Wiimote Tools for the Virtual Patient Project
By Brent Rossen
Download VRPN WiiServer - 1 MB (source and executables included, use start.bat to execute, requires VS 2005 SP1 to compile)
This project was primarily created to allow the Wiimote to be used as a novel interface for a virtual environment. The goals were to create a Wiimote server, allow interaction with a virtual environment, and provide haptic as well as audio feedback. Six degrees of viewing freedom and stereo vision are provided via a Head Mounted Display and optical tracking system. Sound is provided through FMOD. Much of this project is built on top of code from the Virtual Patient Project.
First, put on the wrist strap.
Initiate Tools: say, "I would like to give you a physical exam now"
Hammer: strike by swinging quickly at the knee
Ophthalmoscope: rotate the wrist to rotate the tool around the eye
Switch tools: hold the trigger ("B") button and throw the tool over your shoulder
(HOLD ON TO THE WIIMOTE)
The Wiimote Server
To acquire data from the Wiimote, a C# Wiimote API (written by Brian Peek) was used, the original api can be acquired at http://channel9.msdn.com/ShowPost.aspx?PostID=291133. To create a modular system, VRPN was used to allow network communication with the WiimoteServer. Since VRPN is written in C++ a managed C++ wrapper was necessary for the C# code to communicate with VRPN. The VRPN managed wrapper is included in the WiiServer download above. The interface can be seen to the right. After downloading the WiiServer, just double click the included .bat file to start. To use this system you will need a blue tooth adapter and your own Wiimote. The blue tooth stack Blue Soleil is known to work with Wiimotes, though many others may work as well. Even if you don't plan to use the WiiServer's network capabilities, mouse control and hotkeys for Windows Media Player are included. Use the directional pad to control the mouse pointer, the trigger (B) for left click and A for right click. For more details, email brossen AT cise dot ufl dot edu.
The Virtual Environment
The environment is the Virtual Patient Project (screen shot seen in the header). Please see http://www.cise.ufl.edu/research/vegroup/vp/index.html to read more about the Virtual Patient Project and it's capabilities. The virtual patient project is 400 MB and so a download is not provided. This download may become available in the future.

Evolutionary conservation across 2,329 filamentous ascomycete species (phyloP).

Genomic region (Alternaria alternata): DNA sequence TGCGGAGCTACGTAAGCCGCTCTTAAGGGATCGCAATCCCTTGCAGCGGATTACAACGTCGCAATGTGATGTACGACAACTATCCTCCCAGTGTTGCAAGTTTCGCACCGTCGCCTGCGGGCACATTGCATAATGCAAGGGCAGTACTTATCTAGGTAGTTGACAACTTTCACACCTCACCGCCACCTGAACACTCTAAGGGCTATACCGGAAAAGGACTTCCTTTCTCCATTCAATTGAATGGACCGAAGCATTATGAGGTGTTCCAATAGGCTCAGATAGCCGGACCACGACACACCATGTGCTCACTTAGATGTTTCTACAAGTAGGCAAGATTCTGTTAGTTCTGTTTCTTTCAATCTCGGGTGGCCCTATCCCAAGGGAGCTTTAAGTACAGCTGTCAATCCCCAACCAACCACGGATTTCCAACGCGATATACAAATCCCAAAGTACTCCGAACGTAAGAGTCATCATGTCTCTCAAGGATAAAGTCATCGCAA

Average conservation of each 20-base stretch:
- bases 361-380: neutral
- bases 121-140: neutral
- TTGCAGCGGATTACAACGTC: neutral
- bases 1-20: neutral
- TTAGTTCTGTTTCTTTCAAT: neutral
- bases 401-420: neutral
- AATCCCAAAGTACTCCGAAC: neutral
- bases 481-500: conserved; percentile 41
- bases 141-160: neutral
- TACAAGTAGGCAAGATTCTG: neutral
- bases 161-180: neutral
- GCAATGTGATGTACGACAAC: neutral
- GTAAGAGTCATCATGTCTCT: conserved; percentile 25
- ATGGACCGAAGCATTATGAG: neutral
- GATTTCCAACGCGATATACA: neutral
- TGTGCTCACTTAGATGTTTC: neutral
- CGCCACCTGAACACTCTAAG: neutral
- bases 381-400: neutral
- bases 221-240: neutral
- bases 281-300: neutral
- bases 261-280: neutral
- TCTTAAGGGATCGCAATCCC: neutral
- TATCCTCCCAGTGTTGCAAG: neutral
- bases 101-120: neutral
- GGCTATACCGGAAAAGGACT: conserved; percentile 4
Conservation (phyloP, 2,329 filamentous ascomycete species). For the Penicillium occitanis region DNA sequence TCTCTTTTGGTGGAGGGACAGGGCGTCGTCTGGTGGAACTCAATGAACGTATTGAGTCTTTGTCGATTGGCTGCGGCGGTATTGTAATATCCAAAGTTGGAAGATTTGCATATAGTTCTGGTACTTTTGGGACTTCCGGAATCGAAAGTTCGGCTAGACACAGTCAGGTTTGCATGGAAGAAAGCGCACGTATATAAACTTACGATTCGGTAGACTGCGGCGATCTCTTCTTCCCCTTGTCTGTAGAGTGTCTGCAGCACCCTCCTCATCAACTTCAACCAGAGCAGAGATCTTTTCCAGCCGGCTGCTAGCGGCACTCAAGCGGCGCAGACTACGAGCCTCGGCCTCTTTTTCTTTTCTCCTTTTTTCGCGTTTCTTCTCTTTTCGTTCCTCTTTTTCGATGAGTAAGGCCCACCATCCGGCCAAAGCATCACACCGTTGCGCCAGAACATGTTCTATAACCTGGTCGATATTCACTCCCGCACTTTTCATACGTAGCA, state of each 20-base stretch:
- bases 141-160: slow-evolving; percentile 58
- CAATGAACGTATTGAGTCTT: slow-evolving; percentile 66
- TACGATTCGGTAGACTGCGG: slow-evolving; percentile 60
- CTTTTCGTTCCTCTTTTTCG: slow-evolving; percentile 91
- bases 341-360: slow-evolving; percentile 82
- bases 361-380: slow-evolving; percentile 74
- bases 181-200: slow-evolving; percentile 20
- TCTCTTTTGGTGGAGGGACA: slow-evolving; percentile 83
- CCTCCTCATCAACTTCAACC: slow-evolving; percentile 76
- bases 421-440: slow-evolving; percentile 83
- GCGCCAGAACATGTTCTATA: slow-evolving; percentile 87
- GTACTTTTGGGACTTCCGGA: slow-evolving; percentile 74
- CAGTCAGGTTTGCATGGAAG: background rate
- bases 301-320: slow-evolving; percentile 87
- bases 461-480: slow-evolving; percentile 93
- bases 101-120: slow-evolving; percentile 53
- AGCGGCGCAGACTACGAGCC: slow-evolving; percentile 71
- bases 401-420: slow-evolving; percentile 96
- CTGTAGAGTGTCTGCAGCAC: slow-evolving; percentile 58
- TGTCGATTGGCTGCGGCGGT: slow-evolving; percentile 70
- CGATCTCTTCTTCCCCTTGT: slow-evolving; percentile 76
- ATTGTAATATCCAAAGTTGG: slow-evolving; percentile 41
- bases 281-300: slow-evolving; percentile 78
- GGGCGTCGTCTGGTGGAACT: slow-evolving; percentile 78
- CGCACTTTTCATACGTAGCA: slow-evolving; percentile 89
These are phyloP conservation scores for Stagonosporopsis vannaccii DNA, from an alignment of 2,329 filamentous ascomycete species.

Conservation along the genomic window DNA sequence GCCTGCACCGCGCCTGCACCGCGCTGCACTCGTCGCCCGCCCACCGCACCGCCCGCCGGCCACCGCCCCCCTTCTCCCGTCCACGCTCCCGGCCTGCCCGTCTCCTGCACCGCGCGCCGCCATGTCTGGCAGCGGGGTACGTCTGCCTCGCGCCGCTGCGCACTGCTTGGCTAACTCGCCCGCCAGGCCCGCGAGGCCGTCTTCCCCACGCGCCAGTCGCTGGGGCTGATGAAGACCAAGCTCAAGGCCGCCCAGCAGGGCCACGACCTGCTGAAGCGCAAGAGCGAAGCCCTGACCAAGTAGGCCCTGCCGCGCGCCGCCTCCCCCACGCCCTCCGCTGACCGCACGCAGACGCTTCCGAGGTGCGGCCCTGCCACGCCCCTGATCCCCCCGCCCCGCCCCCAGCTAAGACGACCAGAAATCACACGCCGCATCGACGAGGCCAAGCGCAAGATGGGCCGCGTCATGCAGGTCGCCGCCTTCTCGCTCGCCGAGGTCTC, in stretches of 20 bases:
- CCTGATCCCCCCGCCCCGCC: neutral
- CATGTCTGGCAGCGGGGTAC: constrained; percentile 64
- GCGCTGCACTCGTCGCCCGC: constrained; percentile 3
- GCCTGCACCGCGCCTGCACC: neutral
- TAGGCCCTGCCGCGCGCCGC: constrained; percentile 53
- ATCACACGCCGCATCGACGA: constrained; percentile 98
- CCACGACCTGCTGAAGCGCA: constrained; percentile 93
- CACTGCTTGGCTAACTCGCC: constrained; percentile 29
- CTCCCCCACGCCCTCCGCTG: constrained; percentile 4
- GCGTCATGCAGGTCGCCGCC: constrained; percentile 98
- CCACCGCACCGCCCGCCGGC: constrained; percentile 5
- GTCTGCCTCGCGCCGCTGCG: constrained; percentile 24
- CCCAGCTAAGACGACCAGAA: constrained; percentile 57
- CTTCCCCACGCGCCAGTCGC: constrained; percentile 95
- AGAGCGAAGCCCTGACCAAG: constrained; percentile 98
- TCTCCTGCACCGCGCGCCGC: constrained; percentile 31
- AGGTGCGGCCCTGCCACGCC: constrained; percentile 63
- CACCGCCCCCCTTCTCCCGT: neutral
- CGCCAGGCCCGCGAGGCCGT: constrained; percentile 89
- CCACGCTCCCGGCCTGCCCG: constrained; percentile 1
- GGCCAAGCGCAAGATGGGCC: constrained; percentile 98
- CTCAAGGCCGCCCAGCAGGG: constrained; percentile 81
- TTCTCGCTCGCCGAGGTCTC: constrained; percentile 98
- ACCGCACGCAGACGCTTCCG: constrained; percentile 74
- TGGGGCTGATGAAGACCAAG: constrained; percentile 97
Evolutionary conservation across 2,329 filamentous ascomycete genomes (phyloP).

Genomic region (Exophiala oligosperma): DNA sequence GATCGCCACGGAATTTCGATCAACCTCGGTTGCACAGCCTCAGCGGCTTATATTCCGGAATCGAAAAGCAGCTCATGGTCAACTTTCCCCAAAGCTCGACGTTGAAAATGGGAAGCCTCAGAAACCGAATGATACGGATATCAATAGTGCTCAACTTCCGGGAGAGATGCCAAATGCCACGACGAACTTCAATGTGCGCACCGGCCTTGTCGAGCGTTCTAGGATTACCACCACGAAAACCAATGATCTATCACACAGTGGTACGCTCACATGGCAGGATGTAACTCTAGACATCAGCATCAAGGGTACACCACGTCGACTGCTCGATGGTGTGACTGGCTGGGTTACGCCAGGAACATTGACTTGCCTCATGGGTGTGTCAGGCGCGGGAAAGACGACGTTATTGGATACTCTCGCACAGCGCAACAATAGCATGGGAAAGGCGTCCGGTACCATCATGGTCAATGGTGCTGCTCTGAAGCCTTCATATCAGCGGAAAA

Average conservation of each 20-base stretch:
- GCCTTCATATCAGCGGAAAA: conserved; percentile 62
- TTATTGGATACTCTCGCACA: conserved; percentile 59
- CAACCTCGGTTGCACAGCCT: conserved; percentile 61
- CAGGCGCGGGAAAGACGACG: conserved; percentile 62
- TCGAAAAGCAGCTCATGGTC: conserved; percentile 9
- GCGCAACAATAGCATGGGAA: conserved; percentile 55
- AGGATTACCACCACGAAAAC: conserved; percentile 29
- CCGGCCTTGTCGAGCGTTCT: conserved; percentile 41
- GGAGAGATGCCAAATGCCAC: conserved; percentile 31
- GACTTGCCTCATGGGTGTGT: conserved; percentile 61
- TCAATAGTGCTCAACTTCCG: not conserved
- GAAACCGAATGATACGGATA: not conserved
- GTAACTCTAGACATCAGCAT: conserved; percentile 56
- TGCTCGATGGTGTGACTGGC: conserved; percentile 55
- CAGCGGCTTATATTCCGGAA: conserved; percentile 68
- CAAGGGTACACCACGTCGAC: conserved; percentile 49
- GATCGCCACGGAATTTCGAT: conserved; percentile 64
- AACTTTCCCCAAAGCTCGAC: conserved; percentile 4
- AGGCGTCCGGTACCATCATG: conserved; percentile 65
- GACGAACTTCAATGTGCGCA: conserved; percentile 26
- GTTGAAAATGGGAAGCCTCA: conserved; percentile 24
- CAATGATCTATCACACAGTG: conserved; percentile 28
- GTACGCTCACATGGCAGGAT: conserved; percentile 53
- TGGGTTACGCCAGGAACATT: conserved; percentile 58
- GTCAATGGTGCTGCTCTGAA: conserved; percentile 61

To summarize, the Virtual Patient Project allows a medical practitioner to interact with a life sized virtual patient in a natural manner (using natural language processing). The system begins as a regular interview, to switch to physical exam mode, simply say, "I would like to give you a physical exam now" and the first exam tool will appear.
The Wii Tools
Two tools, a reflex hammer and an ophthalmoscope were developed to interact with the virtual patient. Interaction with these devices is very intuitive using the wiimote.
To strike with the hammer, simply swing as though striking. You must swing hard enough that it would result in an actual strike, otherwise, it will just touch. The wiimote vibrates when a strike occurs.
The ophthalmoscope can be rotated around the eye of the patient by rotating the wiimote left and right. To switch between the tools, press the trigger ("B") button and throw the tool over your shoulder. This can be thought of as throwing away the tool you are holding.
This project used many different technologies: VRPN, Wiimote, C#, C++, Managed C++, and the Virtual Patient Project (which is itself many combined technologies).
Writing managed code was a significant hurdle, but once it was written, it worked well. My thanks goes to Wang Xiyong, a Graphics Lab colleague, for providing samples of managed VRPN code.
Most of the work went into creating the tools, creating the interaction, and then fine tuning the behavior of the tools. There are several real time systems interacting, and their 100hz or more worth of data needed to be restricted to discrete inputs. For example, when the A button is pressed on the Wii remote, it sends the press with every update, since that would be too much network traffic, only the first press, and the release are actually sent across the network. Problems similar to this were overcome many times during the project. For example, to detect a strike or throw away, the difference between one reading and the next should be large, that works fine, but with accelerometers, a serious jolt will make the next few readings result in large discrepancies as well as "junk" data, this was accounted for by capturing the first occurrence and handling the rest cleanly.
Z800 HMD, Bluetooth Adapter, Nintendo Wiimote, Optical Tracking Cameras, speakers, and two desktop computers. An IR Bar was constructed for this system but was not necessary for the implementation of these tools.
Time Worked: ~40 hrs